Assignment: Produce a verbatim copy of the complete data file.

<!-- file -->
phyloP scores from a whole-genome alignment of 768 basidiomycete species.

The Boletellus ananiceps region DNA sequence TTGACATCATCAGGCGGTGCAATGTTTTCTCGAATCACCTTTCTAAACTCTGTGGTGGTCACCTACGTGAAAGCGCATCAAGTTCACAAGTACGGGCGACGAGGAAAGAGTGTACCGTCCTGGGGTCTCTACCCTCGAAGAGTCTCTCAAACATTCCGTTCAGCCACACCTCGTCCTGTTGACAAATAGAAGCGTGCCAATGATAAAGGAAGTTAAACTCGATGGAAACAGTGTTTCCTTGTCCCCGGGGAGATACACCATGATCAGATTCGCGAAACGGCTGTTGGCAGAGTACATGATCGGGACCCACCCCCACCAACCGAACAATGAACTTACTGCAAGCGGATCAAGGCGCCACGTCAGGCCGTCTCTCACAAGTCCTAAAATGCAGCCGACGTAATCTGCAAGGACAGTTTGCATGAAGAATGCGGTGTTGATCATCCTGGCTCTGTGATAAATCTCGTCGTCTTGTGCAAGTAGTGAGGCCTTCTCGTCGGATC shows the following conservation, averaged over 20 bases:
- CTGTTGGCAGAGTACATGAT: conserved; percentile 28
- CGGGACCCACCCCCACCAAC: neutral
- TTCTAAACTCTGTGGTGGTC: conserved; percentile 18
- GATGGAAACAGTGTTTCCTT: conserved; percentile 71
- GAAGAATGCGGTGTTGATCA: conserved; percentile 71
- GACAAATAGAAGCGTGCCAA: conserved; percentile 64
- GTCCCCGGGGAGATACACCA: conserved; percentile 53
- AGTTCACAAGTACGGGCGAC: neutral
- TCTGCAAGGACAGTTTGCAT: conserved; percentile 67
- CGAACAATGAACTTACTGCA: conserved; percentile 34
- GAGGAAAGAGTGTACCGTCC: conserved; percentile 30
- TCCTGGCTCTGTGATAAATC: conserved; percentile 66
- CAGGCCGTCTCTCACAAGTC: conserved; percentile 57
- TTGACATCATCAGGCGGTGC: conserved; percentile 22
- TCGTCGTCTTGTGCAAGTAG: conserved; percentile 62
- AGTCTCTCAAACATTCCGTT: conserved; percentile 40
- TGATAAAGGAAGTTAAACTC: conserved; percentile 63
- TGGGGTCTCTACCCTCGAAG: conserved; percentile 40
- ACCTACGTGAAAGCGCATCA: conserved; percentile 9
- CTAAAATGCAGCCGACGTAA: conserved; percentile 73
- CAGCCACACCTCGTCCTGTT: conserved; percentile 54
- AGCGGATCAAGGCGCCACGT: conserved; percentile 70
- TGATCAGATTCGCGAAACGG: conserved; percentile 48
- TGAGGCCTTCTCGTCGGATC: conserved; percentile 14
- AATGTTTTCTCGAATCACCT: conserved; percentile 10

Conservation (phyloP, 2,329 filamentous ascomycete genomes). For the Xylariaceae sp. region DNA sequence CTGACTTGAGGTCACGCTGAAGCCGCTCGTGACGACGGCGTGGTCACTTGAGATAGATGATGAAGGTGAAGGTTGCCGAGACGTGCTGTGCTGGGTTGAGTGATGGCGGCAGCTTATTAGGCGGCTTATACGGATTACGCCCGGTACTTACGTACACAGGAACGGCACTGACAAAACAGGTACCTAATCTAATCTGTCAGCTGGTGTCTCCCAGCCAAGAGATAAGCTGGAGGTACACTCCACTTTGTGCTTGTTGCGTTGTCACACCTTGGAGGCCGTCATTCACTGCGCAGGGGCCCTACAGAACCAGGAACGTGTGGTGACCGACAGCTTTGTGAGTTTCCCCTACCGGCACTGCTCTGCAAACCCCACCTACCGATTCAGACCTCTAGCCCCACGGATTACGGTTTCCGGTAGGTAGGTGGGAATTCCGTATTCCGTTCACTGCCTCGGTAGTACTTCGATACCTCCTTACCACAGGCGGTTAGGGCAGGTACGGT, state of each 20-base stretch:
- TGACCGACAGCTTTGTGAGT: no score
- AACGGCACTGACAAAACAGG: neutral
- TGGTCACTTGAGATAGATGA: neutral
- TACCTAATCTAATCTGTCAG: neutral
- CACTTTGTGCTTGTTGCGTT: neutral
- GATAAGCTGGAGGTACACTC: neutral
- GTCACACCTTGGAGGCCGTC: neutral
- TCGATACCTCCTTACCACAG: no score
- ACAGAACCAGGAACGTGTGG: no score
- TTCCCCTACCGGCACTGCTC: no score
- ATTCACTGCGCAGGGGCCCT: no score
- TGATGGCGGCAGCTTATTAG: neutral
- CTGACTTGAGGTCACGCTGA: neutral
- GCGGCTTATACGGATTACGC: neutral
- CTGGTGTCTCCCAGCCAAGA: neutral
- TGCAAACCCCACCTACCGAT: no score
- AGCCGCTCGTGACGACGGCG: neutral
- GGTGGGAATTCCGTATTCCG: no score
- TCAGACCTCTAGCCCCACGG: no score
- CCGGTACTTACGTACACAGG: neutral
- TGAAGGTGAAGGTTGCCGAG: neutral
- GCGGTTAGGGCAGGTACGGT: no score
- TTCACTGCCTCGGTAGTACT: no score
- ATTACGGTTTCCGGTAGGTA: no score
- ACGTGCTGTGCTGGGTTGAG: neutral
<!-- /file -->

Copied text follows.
phyloP scores from a whole-genome alignment of 768 basidiomycete species.

The Boletellus ananiceps region DNA sequence TTGACATCATCAGGCGGTGCAATGTTTTCTCGAATCACCTTTCTAAACTCTGTGGTGGTCACCTACGTGAAAGCGCATCAAGTTCACAAGTACGGGCGACGAGGAAAGAGTGTACCGTCCTGGGGTCTCTACCCTCGAAGAGTCTCTCAAACATTCCGTTCAGCCACACCTCGTCCTGTTGACAAATAGAAGCGTGCCAATGATAAAGGAAGTTAAACTCGATGGAAACAGTGTTTCCTTGTCCCCGGGGAGATACACCATGATCAGATTCGCGAAACGGCTGTTGGCAGAGTACATGATCGGGACCCACCCCCACCAACCGAACAATGAACTTACTGCAAGCGGATCAAGGCGCCACGTCAGGCCGTCTCTCACAAGTCCTAAAATGCAGCCGACGTAATCTGCAAGGACAGTTTGCATGAAGAATGCGGTGTTGATCATCCTGGCTCTGTGATAAATCTCGTCGTCTTGTGCAAGTAGTGAGGCCTTCTCGTCGGATC shows the following conservation, averaged over 20 bases:
- CTGTTGGCAGAGTACATGAT: conserved; percentile 28
- CGGGACCCACCCCCACCAAC: neutral
- TTCTAAACTCTGTGGTGGTC: conserved; percentile 18
- GATGGAAACAGTGTTTCCTT: conserved; percentile 71
- GAAGAATGCGGTGTTGATCA: conserved; percentile 71
- GACAAATAGAAGCGTGCCAA: conserved; percentile 64
- GTCCCCGGGGAGATACACCA: conserved; percentile 53
- AGTTCACAAGTACGGGCGAC: neutral
- TCTGCAAGGACAGTTTGCAT: conserved; percentile 67
- CGAACAATGAACTTACTGCA: conserved; percentile 34
- GAGGAAAGAGTGTACCGTCC: conserved; percentile 30
- TCCTGGCTCTGTGATAAATC: conserved; percentile 66
- CAGGCCGTCTCTCACAAGTC: conserved; percentile 57
- TTGACATCATCAGGCGGTGC: conserved; percentile 22
- TCGTCGTCTTGTGCAAGTAG: conserved; percentile 62
- AGTCTCTCAAACATTCCGTT: conserved; percentile 40
- TGATAAAGGAAGTTAAACTC: conserved; percentile 63
- TGGGGTCTCTACCCTCGAAG: conserved; percentile 40
- ACCTACGTGAAAGCGCATCA: conserved; percentile 9
- CTAAAATGCAGCCGACGTAA: conserved; percentile 73
- CAGCCACACCTCGTCCTGTT: conserved; percentile 54
- AGCGGATCAAGGCGCCACGT: conserved; percentile 70
- TGATCAGATTCGCGAAACGG: conserved; percentile 48
- TGAGGCCTTCTCGTCGGATC: conserved; percentile 14
- AATGTTTTCTCGAATCACCT: conserved; percentile 10

Conservation (phyloP, 2,329 filamentous ascomycete genomes). For the Xylariaceae sp. region DNA sequence CTGACTTGAGGTCACGCTGAAGCCGCTCGTGACGACGGCGTGGTCACTTGAGATAGATGATGAAGGTGAAGGTTGCCGAGACGTGCTGTGCTGGGTTGAGTGATGGCGGCAGCTTATTAGGCGGCTTATACGGATTACGCCCGGTACTTACGTACACAGGAACGGCACTGACAAAACAGGTACCTAATCTAATCTGTCAGCTGGTGTCTCCCAGCCAAGAGATAAGCTGGAGGTACACTCCACTTTGTGCTTGTTGCGTTGTCACACCTTGGAGGCCGTCATTCACTGCGCAGGGGCCCTACAGAACCAGGAACGTGTGGTGACCGACAGCTTTGTGAGTTTCCCCTACCGGCACTGCTCTGCAAACCCCACCTACCGATTCAGACCTCTAGCCCCACGGATTACGGTTTCCGGTAGGTAGGTGGGAATTCCGTATTCCGTTCACTGCCTCGGTAGTACTTCGATACCTCCTTACCACAGGCGGTTAGGGCAGGTACGGT, state of each 20-base stretch:
- TGACCGACAGCTTTGTGAGT: no score
- AACGGCACTGACAAAACAGG: neutral
- TGGTCACTTGAGATAGATGA: neutral
- TACCTAATCTAATCTGTCAG: neutral
- CACTTTGTGCTTGTTGCGTT: neutral
- GATAAGCTGGAGGTACACTC: neutral
- GTCACACCTTGGAGGCCGTC: neutral
- TCGATACCTCCTTACCACAG: no score
- ACAGAACCAGGAACGTGTGG: no score
- TTCCCCTACCGGCACTGCTC: no score
- ATTCACTGCGCAGGGGCCCT: no score
- TGATGGCGGCAGCTTATTAG: neutral
- CTGACTTGAGGTCACGCTGA: neutral
- GCGGCTTATACGGATTACGC: neutral
- CTGGTGTCTCCCAGCCAAGA: neutral
- TGCAAACCCCACCTACCGAT: no score
- AGCCGCTCGTGACGACGGCG: neutral
- GGTGGGAATTCCGTATTCCG: no score
- TCAGACCTCTAGCCCCACGG: no score
- CCGGTACTTACGTACACAGG: neutral
- TGAAGGTGAAGGTTGCCGAG: neutral
- GCGGTTAGGGCAGGTACGGT: no score
- TTCACTGCCTCGGTAGTACT: no score
- ATTACGGTTTCCGGTAGGTA: no score
- ACGTGCTGTGCTGGGTTGAG: neutral